What is James Webb and why it could change everything we know about the Universe

The James Webb Space Telescope is finally ready for the most ambitious scientific mission ever: it will study the origin of the Universe and dark matter

The James Webb mission is perhaps the most eagerly awaited scientific space mission ever. Technicians and scientists from 15 countries have been working on the most powerful space telescope ever built since 1996, for a project initially scheduled for launch in 2007.

Today, the James Webb Space Telescope is on the ground in French Guiana, positioned atop the Ariane 5 rocket that is tasked with sending it into orbit around the Sun at a distance of 1.5 million kilometers from Earth. With just a few days to go before the long-awaited departure of the historic mission, now postponed countless times, let's see why James Webb could forever change everything we know about the Universe.

An unprecedented look at the Universe

It's not every day that a six-tonne payload is sent into space in one go, costing nearly $10 billion, compared to the $500 million planned in the 1990s.

The James Webb Space Telescope will be sent to its observing location, a Lagrange point, a particularly stable position in the solar orbit. There it will take six months only to prepare its incredible instruments, including a 6.5-metre primary mirror, which will slowly deploy into the cosmic void to be ready for action in mid-2022.

With its infrared instrumentation, James Webb will be able to investigate the atmospheres of potentially habitable planets far from Earth, and reveal information that has so far been hidden from us by the impermeability of the Universe.The TSJW will study the structure of the Universe by analysing the brightness of known stars, and its investigation could even shed light on perhaps the most hidden mystery of our Universe: the nature and density of dark matter and dark energy.

The James Webb's instrumentation can detect cosmic objects at distances never before reached, allowing us to investigate the origin of the first stars to form after the Big Bang: a glimpse into the past of the early Universe. If Hubble's eye was able to capture images of galaxies with more than 10 billion years of life behind them, James Webb could finally illuminate the events of the first 100 million years of our Universe's life.

This is no ordinary space telescope: according to Roberto Maiolino, of Cambridge University, "in ten years we will make discoveries for 400 years," starting with the investigation of "how the first key elements of the Universe were formed" following the cooling of hydrogen that began the dance of celestial bodies.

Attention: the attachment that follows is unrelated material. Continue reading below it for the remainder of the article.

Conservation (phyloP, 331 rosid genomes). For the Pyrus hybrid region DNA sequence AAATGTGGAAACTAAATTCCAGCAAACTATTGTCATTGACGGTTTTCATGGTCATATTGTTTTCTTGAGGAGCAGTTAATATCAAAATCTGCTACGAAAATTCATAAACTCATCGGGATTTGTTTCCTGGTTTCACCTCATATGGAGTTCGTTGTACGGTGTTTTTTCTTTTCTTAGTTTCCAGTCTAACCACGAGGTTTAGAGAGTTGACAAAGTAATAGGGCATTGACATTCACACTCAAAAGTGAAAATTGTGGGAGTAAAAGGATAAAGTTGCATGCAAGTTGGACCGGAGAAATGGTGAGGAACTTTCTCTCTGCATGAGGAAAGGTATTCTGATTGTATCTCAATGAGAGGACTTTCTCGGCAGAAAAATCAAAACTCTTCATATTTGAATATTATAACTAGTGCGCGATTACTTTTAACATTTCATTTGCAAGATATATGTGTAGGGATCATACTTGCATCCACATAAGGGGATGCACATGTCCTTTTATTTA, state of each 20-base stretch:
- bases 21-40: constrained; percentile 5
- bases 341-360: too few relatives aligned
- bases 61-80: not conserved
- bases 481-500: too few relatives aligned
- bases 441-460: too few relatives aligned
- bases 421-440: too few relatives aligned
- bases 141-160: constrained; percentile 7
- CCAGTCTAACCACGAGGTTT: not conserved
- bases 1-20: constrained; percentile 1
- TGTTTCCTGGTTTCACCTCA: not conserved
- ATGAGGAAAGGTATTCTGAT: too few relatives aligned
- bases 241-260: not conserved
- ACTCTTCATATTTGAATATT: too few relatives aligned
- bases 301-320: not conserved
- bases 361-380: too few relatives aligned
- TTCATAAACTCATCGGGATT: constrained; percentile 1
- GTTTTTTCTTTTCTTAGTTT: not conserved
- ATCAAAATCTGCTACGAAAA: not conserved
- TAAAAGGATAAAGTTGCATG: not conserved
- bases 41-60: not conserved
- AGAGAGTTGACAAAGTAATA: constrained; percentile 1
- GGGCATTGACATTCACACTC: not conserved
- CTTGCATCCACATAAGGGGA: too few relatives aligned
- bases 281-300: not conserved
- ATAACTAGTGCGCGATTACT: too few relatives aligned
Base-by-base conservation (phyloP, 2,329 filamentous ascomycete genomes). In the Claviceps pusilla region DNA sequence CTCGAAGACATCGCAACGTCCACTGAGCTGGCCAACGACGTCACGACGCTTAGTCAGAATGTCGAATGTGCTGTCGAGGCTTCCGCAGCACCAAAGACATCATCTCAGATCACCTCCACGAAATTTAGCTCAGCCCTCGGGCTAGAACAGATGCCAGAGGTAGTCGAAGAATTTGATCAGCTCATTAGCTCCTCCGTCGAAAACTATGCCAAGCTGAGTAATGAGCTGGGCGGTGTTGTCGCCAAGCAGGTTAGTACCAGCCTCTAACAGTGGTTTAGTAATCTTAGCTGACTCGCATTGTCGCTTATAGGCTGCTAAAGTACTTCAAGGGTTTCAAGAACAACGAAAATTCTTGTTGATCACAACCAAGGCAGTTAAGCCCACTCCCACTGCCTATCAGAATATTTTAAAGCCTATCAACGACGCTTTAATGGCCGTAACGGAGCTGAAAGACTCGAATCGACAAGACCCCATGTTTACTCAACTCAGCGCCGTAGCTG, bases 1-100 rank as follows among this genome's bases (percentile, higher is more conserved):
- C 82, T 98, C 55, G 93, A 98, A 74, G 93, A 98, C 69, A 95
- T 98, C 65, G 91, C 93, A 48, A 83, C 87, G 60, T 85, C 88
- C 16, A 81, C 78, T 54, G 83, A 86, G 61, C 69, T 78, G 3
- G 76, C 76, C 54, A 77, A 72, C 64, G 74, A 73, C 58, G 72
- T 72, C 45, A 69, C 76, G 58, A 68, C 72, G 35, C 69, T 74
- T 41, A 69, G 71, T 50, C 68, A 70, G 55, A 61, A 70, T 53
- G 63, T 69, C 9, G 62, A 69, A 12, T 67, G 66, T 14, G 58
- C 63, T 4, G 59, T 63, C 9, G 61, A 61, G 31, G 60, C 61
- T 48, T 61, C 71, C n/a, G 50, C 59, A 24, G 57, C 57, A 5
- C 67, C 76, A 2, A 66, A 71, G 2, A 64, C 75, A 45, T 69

A complicated history

James Webb has had until now, it is true, a rather complicated history: endless costs, delays, postponements, even - more recently - several controversies about the name chosen for the instrument. James Webb was in fact the administrator of NASA at the time of the first missions that brought astronauts into space: in short a politician, not a scientist.

The interminable years of development of the James Webb Telescope have allowed to incorporate within the mission even more ambitious projects, such as the study of those "alien" planets - the exoplanets - that in the nineties, before Hubble, we did not even believe existed in such quantity.

The TSJW will in fact be engaged in the analysis of the atmosphere of some exoplanets: to understand the importance of this evolution, just think that astronomers today study the more than 4 thousand exoplanets detected beyond the Solar System based on data provided only by the visible light of these planetary systems. The infrared of James Webb could instead reveal the existence of an "alien" atmosphere capable of hosting life.

In short, the wait is great: we are about to launch at more than a million kilometers from Earth, beyond the Sun, an instrument that bears the signs and results of 25 years of evolution and scientific research, born when we still did not know of the existence of distant planets perhaps suitable to host life and ready to leave for its historic mission only today.

As ESA's Torsten Böker says, "we can expect to be surprised" by what James Webb will be sending us starting next year; "we will see things we never even dreamed we could see," Böker continues, "something priceless."